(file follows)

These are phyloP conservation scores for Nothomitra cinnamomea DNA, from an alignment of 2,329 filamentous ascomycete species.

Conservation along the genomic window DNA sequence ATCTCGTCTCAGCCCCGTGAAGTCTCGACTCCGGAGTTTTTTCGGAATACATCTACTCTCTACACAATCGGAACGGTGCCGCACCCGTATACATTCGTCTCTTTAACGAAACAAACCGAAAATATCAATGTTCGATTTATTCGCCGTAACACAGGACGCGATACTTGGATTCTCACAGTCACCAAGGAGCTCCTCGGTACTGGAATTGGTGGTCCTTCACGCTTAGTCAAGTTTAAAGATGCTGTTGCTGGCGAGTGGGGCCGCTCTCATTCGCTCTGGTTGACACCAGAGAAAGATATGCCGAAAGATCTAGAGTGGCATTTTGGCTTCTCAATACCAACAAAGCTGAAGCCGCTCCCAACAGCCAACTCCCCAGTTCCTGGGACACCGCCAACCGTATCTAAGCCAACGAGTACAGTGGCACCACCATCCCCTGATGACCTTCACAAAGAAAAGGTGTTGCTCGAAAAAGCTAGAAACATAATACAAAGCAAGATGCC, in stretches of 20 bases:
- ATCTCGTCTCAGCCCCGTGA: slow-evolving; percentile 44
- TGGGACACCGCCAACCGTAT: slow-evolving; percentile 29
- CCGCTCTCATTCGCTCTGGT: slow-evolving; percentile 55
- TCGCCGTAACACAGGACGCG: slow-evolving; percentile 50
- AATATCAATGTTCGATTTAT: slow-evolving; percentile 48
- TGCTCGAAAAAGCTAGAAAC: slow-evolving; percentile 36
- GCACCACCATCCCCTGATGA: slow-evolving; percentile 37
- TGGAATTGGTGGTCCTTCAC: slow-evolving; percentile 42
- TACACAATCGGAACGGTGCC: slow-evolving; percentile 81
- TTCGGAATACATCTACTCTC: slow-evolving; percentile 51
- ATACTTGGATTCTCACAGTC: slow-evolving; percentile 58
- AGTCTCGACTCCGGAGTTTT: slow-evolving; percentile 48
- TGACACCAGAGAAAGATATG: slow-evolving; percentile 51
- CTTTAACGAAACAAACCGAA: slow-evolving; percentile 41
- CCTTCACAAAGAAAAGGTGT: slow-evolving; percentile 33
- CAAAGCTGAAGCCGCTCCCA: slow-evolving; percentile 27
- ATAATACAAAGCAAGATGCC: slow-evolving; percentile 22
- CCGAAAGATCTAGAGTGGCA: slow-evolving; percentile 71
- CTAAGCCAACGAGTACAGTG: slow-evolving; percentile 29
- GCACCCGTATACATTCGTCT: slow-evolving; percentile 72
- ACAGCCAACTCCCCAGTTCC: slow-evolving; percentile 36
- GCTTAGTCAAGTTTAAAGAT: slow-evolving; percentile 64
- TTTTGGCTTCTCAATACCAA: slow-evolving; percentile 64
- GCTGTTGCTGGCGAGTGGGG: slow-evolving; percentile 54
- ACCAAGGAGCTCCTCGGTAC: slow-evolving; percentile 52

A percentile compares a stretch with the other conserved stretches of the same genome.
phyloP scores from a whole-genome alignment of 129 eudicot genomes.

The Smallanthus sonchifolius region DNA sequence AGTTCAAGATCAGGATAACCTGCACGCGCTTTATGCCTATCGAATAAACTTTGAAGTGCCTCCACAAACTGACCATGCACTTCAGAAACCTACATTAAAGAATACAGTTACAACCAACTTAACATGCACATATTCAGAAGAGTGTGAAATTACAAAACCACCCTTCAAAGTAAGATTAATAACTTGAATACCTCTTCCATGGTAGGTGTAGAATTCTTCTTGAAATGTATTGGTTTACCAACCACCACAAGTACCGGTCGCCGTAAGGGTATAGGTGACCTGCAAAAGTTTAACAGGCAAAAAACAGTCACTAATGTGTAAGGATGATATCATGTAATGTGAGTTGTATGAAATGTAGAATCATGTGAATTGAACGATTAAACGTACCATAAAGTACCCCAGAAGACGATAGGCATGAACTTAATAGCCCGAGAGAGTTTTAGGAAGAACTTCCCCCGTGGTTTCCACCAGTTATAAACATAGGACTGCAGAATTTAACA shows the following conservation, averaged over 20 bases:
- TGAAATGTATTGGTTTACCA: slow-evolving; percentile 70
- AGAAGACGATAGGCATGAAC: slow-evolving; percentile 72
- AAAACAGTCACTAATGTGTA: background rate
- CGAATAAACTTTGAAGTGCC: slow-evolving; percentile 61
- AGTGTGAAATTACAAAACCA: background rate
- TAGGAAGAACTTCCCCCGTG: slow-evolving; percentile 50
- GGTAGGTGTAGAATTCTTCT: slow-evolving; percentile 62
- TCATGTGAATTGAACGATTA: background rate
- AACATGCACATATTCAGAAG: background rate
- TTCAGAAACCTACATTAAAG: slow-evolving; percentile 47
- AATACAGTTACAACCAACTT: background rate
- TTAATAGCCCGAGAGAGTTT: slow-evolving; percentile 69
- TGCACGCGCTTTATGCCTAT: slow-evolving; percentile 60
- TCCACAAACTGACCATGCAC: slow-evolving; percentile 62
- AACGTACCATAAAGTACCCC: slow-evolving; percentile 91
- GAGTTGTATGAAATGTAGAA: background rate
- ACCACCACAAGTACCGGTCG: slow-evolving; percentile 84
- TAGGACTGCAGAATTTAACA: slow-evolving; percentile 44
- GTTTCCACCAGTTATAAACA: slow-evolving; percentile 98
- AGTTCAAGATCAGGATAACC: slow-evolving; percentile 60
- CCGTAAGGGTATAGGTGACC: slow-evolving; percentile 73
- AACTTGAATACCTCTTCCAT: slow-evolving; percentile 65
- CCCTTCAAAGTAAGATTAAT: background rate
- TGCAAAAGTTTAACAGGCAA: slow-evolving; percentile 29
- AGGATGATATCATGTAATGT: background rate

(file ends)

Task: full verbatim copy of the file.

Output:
These are phyloP conservation scores for Nothomitra cinnamomea DNA, from an alignment of 2,329 filamentous ascomycete species.

Conservation along the genomic window DNA sequence ATCTCGTCTCAGCCCCGTGAAGTCTCGACTCCGGAGTTTTTTCGGAATACATCTACTCTCTACACAATCGGAACGGTGCCGCACCCGTATACATTCGTCTCTTTAACGAAACAAACCGAAAATATCAATGTTCGATTTATTCGCCGTAACACAGGACGCGATACTTGGATTCTCACAGTCACCAAGGAGCTCCTCGGTACTGGAATTGGTGGTCCTTCACGCTTAGTCAAGTTTAAAGATGCTGTTGCTGGCGAGTGGGGCCGCTCTCATTCGCTCTGGTTGACACCAGAGAAAGATATGCCGAAAGATCTAGAGTGGCATTTTGGCTTCTCAATACCAACAAAGCTGAAGCCGCTCCCAACAGCCAACTCCCCAGTTCCTGGGACACCGCCAACCGTATCTAAGCCAACGAGTACAGTGGCACCACCATCCCCTGATGACCTTCACAAAGAAAAGGTGTTGCTCGAAAAAGCTAGAAACATAATACAAAGCAAGATGCC, in stretches of 20 bases:
- ATCTCGTCTCAGCCCCGTGA: slow-evolving; percentile 44
- TGGGACACCGCCAACCGTAT: slow-evolving; percentile 29
- CCGCTCTCATTCGCTCTGGT: slow-evolving; percentile 55
- TCGCCGTAACACAGGACGCG: slow-evolving; percentile 50
- AATATCAATGTTCGATTTAT: slow-evolving; percentile 48
- TGCTCGAAAAAGCTAGAAAC: slow-evolving; percentile 36
- GCACCACCATCCCCTGATGA: slow-evolving; percentile 37
- TGGAATTGGTGGTCCTTCAC: slow-evolving; percentile 42
- TACACAATCGGAACGGTGCC: slow-evolving; percentile 81
- TTCGGAATACATCTACTCTC: slow-evolving; percentile 51
- ATACTTGGATTCTCACAGTC: slow-evolving; percentile 58
- AGTCTCGACTCCGGAGTTTT: slow-evolving; percentile 48
- TGACACCAGAGAAAGATATG: slow-evolving; percentile 51
- CTTTAACGAAACAAACCGAA: slow-evolving; percentile 41
- CCTTCACAAAGAAAAGGTGT: slow-evolving; percentile 33
- CAAAGCTGAAGCCGCTCCCA: slow-evolving; percentile 27
- ATAATACAAAGCAAGATGCC: slow-evolving; percentile 22
- CCGAAAGATCTAGAGTGGCA: slow-evolving; percentile 71
- CTAAGCCAACGAGTACAGTG: slow-evolving; percentile 29
- GCACCCGTATACATTCGTCT: slow-evolving; percentile 72
- ACAGCCAACTCCCCAGTTCC: slow-evolving; percentile 36
- GCTTAGTCAAGTTTAAAGAT: slow-evolving; percentile 64
- TTTTGGCTTCTCAATACCAA: slow-evolving; percentile 64
- GCTGTTGCTGGCGAGTGGGG: slow-evolving; percentile 54
- ACCAAGGAGCTCCTCGGTAC: slow-evolving; percentile 52

A percentile compares a stretch with the other conserved stretches of the same genome.
phyloP scores from a whole-genome alignment of 129 eudicot genomes.

The Smallanthus sonchifolius region DNA sequence AGTTCAAGATCAGGATAACCTGCACGCGCTTTATGCCTATCGAATAAACTTTGAAGTGCCTCCACAAACTGACCATGCACTTCAGAAACCTACATTAAAGAATACAGTTACAACCAACTTAACATGCACATATTCAGAAGAGTGTGAAATTACAAAACCACCCTTCAAAGTAAGATTAATAACTTGAATACCTCTTCCATGGTAGGTGTAGAATTCTTCTTGAAATGTATTGGTTTACCAACCACCACAAGTACCGGTCGCCGTAAGGGTATAGGTGACCTGCAAAAGTTTAACAGGCAAAAAACAGTCACTAATGTGTAAGGATGATATCATGTAATGTGAGTTGTATGAAATGTAGAATCATGTGAATTGAACGATTAAACGTACCATAAAGTACCCCAGAAGACGATAGGCATGAACTTAATAGCCCGAGAGAGTTTTAGGAAGAACTTCCCCCGTGGTTTCCACCAGTTATAAACATAGGACTGCAGAATTTAACA shows the following conservation, averaged over 20 bases:
- TGAAATGTATTGGTTTACCA: slow-evolving; percentile 70
- AGAAGACGATAGGCATGAAC: slow-evolving; percentile 72
- AAAACAGTCACTAATGTGTA: background rate
- CGAATAAACTTTGAAGTGCC: slow-evolving; percentile 61
- AGTGTGAAATTACAAAACCA: background rate
- TAGGAAGAACTTCCCCCGTG: slow-evolving; percentile 50
- GGTAGGTGTAGAATTCTTCT: slow-evolving; percentile 62
- TCATGTGAATTGAACGATTA: background rate
- AACATGCACATATTCAGAAG: background rate
- TTCAGAAACCTACATTAAAG: slow-evolving; percentile 47
- AATACAGTTACAACCAACTT: background rate
- TTAATAGCCCGAGAGAGTTT: slow-evolving; percentile 69
- TGCACGCGCTTTATGCCTAT: slow-evolving; percentile 60
- TCCACAAACTGACCATGCAC: slow-evolving; percentile 62
- AACGTACCATAAAGTACCCC: slow-evolving; percentile 91
- GAGTTGTATGAAATGTAGAA: background rate
- ACCACCACAAGTACCGGTCG: slow-evolving; percentile 84
- TAGGACTGCAGAATTTAACA: slow-evolving; percentile 44
- GTTTCCACCAGTTATAAACA: slow-evolving; percentile 98
- AGTTCAAGATCAGGATAACC: slow-evolving; percentile 60
- CCGTAAGGGTATAGGTGACC: slow-evolving; percentile 73
- AACTTGAATACCTCTTCCAT: slow-evolving; percentile 65
- CCCTTCAAAGTAAGATTAAT: background rate
- TGCAAAAGTTTAACAGGCAA: slow-evolving; percentile 29
- AGGATGATATCATGTAATGT: background rate